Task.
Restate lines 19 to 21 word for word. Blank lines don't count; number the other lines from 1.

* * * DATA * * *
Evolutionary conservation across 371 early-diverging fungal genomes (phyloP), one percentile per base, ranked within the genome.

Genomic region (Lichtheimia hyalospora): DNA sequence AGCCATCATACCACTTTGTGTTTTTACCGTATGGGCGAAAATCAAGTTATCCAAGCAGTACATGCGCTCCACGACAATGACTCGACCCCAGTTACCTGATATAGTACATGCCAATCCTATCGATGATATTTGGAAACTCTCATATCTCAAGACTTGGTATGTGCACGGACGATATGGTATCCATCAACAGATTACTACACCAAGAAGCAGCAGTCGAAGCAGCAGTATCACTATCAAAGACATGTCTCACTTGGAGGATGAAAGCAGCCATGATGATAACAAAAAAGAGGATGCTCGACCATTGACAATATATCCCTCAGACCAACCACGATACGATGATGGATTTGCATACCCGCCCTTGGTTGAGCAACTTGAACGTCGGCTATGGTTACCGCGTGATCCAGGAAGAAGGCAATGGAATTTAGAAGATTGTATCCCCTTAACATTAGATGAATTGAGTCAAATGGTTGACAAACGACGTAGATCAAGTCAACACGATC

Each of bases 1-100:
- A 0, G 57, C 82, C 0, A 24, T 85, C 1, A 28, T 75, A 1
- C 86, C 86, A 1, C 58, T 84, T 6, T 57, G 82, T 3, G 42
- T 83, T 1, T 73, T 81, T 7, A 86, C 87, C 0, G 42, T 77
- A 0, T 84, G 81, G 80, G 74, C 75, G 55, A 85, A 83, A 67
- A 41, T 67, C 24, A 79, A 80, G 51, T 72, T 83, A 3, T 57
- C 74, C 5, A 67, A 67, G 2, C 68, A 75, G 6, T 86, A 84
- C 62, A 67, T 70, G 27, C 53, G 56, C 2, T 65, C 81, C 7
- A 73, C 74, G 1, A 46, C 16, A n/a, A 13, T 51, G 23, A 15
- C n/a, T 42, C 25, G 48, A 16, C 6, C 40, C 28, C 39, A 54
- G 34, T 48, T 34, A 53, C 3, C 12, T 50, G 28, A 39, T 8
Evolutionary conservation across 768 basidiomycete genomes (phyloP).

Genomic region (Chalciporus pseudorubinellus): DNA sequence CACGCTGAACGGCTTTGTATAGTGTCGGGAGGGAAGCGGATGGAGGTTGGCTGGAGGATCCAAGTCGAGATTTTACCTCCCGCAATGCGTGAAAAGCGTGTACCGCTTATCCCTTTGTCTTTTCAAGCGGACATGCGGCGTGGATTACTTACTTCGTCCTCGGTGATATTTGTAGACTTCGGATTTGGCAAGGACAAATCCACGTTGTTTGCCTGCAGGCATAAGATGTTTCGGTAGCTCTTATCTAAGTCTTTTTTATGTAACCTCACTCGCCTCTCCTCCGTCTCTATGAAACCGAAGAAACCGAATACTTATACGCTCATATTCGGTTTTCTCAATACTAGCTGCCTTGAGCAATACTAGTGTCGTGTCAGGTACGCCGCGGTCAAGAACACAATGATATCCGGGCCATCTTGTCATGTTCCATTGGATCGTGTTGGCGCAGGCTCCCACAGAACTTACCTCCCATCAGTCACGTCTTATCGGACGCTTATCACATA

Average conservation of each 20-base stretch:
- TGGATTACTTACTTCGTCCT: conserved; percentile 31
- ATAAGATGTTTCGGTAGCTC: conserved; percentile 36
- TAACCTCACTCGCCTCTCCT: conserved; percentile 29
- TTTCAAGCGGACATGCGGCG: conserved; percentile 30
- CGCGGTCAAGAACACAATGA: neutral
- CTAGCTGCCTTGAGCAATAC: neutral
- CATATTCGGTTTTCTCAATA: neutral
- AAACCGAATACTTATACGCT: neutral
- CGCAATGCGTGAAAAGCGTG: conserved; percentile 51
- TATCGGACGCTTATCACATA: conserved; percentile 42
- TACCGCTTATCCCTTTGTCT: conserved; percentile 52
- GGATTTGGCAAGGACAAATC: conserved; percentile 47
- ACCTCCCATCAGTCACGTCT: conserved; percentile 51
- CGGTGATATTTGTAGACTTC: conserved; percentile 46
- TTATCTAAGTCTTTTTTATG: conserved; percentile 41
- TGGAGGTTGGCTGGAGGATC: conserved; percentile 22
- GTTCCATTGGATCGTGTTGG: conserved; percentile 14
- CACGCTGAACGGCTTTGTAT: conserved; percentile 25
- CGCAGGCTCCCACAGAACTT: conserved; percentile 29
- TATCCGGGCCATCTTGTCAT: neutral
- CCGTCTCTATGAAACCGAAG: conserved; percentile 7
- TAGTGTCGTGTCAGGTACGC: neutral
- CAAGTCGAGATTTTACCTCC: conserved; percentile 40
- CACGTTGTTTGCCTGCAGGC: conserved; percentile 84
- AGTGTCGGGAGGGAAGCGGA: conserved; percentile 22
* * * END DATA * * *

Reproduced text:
- TAACCTCACTCGCCTCTCCT: conserved; percentile 29
- TTTCAAGCGGACATGCGGCG: conserved; percentile 30
- CGCGGTCAAGAACACAATGA: neutral